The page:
This depends on the concrete implementation of the recommendations “Scientific Freedom and Scientific Responsibility” (2022) of the DFG and Leopoldina by the respective institution, in which the Joint Committee can also provide support in an advisory capacity. Among other things, it maintains a list on its website of all contact persons and committees in Germany that are responsible for ethics in security-relevant research, thus facilitating networking and the exchange of experience among the individual institutions. In addition, the committee regularly invites contact persons and KEF members to KEF forums and specialist events in order to promote awareness and competence for security-relevant risks of research as well as the exchange of experience in this regard. At regular intervals, the Joint Committee asks KEFs for information on their activities and continues to develop the concept of appropriate self-responsible handling of security-relevant research.
Does an existing ethics committee replace a KEF?
Insofar as this ethics committee is responsible and adequately equipped to provide advice and decisions beyond those required by law or statute, for example in the case of research projects involving humans and animals, it is sufficient in the sense of the recommendations of the DFG and Leopoldina “Scientific Freedom and Scientific Responsibility” (2022). There are a number of research institutions where existing committees with different responsibilities have also taken on the task of a KEF. This has the advantage that they can usually draw on established procedures and experience.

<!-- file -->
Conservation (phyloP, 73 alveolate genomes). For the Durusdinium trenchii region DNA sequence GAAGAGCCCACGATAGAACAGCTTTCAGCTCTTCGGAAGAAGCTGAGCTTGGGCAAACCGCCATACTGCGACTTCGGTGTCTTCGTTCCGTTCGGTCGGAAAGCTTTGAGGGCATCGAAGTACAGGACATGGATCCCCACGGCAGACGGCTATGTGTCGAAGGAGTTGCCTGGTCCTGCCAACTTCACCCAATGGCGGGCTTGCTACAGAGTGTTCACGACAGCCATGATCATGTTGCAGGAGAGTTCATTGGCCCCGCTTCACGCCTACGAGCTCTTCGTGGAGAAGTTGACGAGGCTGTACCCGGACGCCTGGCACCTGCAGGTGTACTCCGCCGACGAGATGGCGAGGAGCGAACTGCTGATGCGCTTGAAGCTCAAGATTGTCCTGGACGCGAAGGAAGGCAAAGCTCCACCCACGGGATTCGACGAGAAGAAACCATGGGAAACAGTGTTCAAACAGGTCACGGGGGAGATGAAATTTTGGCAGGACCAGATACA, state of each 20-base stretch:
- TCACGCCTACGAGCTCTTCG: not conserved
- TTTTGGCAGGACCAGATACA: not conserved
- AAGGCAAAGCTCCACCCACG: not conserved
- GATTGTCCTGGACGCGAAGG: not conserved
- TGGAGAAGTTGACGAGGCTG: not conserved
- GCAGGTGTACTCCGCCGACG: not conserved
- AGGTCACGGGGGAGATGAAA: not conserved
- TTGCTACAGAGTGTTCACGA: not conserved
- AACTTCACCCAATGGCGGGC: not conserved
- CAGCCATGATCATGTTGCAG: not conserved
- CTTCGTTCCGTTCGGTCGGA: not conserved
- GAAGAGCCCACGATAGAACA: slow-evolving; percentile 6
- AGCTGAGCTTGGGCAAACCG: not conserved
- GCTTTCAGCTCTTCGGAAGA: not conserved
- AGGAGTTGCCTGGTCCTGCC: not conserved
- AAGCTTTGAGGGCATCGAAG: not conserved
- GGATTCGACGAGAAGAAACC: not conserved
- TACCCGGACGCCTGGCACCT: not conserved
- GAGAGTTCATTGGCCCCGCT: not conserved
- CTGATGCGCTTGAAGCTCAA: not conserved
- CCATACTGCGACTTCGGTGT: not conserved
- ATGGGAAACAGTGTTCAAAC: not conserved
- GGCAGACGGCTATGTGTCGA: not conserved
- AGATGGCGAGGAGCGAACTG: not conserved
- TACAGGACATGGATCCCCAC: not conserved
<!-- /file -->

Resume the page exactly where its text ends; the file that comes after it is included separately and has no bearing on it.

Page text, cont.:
Should the KEF be dissolved in the event of a prolonged absence of security-relevant cases?
According to the experience of the Joint Committee, there have been only a few actual security-relevant cases of concern in Germany over the past 7 years on which KEFs have provided advice. There are just under 100 documented cases in which advisory votes were obtained between 2015 and 2021. Nevertheless, the precautionary principle upheld in Germany applies here, i.e. researchers and institutions should also be prepared for rare or unexpected security-relevant cases in order to minimize risks. In addition, an important aspect of KEF’s work is to raise awareness among researchers of security-related risks in their work, so that researchers recognize problematic cases in the first place. This awareness raising also includes that researchers learn that they can turn to a KEF in case of doubt. Furthermore, ethics votes increasingly play a role in the allocation of funding for potentially security-relevant research projects by the DFG and the European Commission.
Wouldn’t it be better to regulate security-relevant research through additional legislation?
In the view of the DFG and Leopoldina, the opportunities and risks of free research can only be controlled to a limited extent by legal regulations. Research methods and content are constantly changing, e.g. through new synergies between different disciplines and the results of research, and their future applications are generally hardly predictable. The DFG and the Leopoldina continuously work to ensure that ethical principles and mechanisms for the responsible handling of research freedom and research risks are further developed and observed in the sciences and humanities. This makes it possible to deal with risks of misuse in an appropriate and flexible manner.